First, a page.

It's probably best to stay indoors, as at least I won't be breathing in all that crap. I won't complain about having another day off--unless the state requires us to make it up in June, as is a possibility (our district has requested an exemption). I guess we'll see.


Wednesday, November 14, 2018

Schools Are Becoming Asylums

It's not always the kids, oftentimes it's the adults:
A Florida school district allowed a self-described transgender female student regular access to the boys’ locker room, with no advance warning to the boys or their parents. The first time she walked in, she caught “boys (literally) with their pants down, causing them embarrassment and concern by the fact that they had been observed changing by an obvious girl,” says a complaint letter to Pasco County School District from Liberty Counsel, a pro-bono constitutional law firm.

With a “gag order,” school administrators forbade teachers from talking about the change, and ordered a male P.E. teacher to supervise the potentially undressed girl in the Chasco Middle School locker room, the letter says. When he refused to “knowingly place himself in a position to observe a minor female in the nude or otherwise in a state of undress,” administrators told him “he will be transferred to another school as discipline for ‘not doing your job in the locker room.'”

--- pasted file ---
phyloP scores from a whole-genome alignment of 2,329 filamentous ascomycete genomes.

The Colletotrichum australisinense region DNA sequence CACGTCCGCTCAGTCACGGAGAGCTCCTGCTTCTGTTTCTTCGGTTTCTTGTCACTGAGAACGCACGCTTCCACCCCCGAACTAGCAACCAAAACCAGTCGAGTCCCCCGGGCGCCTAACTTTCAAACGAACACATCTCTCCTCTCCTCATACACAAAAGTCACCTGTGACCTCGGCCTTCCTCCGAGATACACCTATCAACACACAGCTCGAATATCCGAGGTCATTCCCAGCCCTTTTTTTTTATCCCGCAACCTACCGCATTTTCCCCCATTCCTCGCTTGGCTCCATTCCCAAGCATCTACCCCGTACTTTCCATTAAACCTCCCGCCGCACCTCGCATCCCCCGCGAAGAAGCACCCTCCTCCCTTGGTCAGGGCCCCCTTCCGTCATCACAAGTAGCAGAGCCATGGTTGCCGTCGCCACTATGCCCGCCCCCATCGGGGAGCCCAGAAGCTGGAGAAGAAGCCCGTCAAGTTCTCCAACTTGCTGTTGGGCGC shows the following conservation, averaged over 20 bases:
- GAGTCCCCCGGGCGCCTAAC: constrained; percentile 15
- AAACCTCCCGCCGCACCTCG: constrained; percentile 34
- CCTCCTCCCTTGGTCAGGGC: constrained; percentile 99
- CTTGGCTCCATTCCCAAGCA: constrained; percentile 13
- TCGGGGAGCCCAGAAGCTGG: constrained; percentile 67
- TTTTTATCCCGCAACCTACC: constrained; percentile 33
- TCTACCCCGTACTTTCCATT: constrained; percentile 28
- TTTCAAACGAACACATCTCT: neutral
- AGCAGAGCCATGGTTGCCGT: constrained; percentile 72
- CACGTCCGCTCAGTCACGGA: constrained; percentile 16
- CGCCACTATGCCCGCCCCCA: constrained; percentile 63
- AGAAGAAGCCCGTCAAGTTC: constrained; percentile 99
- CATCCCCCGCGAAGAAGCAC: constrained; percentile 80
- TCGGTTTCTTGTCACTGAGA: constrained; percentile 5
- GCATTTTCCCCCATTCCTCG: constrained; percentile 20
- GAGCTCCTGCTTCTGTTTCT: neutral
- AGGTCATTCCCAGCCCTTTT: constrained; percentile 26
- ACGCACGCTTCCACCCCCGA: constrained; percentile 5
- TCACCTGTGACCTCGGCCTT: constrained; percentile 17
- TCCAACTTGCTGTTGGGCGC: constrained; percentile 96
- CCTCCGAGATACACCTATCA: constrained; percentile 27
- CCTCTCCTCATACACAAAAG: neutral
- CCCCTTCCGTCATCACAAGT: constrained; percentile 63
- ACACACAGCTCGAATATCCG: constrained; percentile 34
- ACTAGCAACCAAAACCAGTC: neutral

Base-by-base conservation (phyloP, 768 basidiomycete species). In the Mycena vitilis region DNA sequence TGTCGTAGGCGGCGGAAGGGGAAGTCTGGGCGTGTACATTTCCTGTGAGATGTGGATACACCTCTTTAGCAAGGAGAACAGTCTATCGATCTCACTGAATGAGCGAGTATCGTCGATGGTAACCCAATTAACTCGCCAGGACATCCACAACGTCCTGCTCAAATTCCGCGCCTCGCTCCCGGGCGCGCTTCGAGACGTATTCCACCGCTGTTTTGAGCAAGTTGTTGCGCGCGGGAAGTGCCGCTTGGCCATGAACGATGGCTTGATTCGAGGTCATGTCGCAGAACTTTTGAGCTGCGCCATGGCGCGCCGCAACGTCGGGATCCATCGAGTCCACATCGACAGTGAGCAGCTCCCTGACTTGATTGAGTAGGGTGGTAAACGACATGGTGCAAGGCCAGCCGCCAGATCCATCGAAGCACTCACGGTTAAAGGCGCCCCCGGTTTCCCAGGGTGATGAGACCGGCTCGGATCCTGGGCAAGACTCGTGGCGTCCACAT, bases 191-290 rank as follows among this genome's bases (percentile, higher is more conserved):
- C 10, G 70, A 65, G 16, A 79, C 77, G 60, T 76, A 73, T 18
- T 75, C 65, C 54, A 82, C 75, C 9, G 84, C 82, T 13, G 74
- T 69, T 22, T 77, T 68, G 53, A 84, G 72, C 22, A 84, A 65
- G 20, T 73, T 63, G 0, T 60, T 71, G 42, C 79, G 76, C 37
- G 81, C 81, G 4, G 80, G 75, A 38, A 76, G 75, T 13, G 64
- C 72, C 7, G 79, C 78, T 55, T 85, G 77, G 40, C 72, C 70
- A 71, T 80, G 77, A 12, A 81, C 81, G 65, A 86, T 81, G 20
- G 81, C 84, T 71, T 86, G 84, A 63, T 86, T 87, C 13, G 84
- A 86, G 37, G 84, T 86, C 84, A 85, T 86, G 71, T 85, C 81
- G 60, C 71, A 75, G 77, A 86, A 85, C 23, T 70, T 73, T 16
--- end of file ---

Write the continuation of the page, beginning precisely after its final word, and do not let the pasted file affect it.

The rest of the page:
In an email, an administrator initially threatened to put the male coach on administrative leave, telling him that refusing to supervise a potentially naked female student would “not be tolerated,”said Liberty Counsel attorney Richard Mast. The school’s other P.E. teacher, who is female, also objected and was ignored.
In what kind of Bizarro-world is this male teacher the problem in this story?

The Fates Are Real B*****s Sometimes

Seen on Instapundit:
WELL: Michael Avenatti is arrested for domestic violence after ‘swollen and bruised’ estranged wife filed felony report.

Tiana Lowe tweets, “There’s already more evidence against Michael Avenatti than there is against Brett Kavanaugh.”

The Left projects, always.
Will this affect his chances in 2020?

Are The Oceans Warming?

Maybe, maybe not: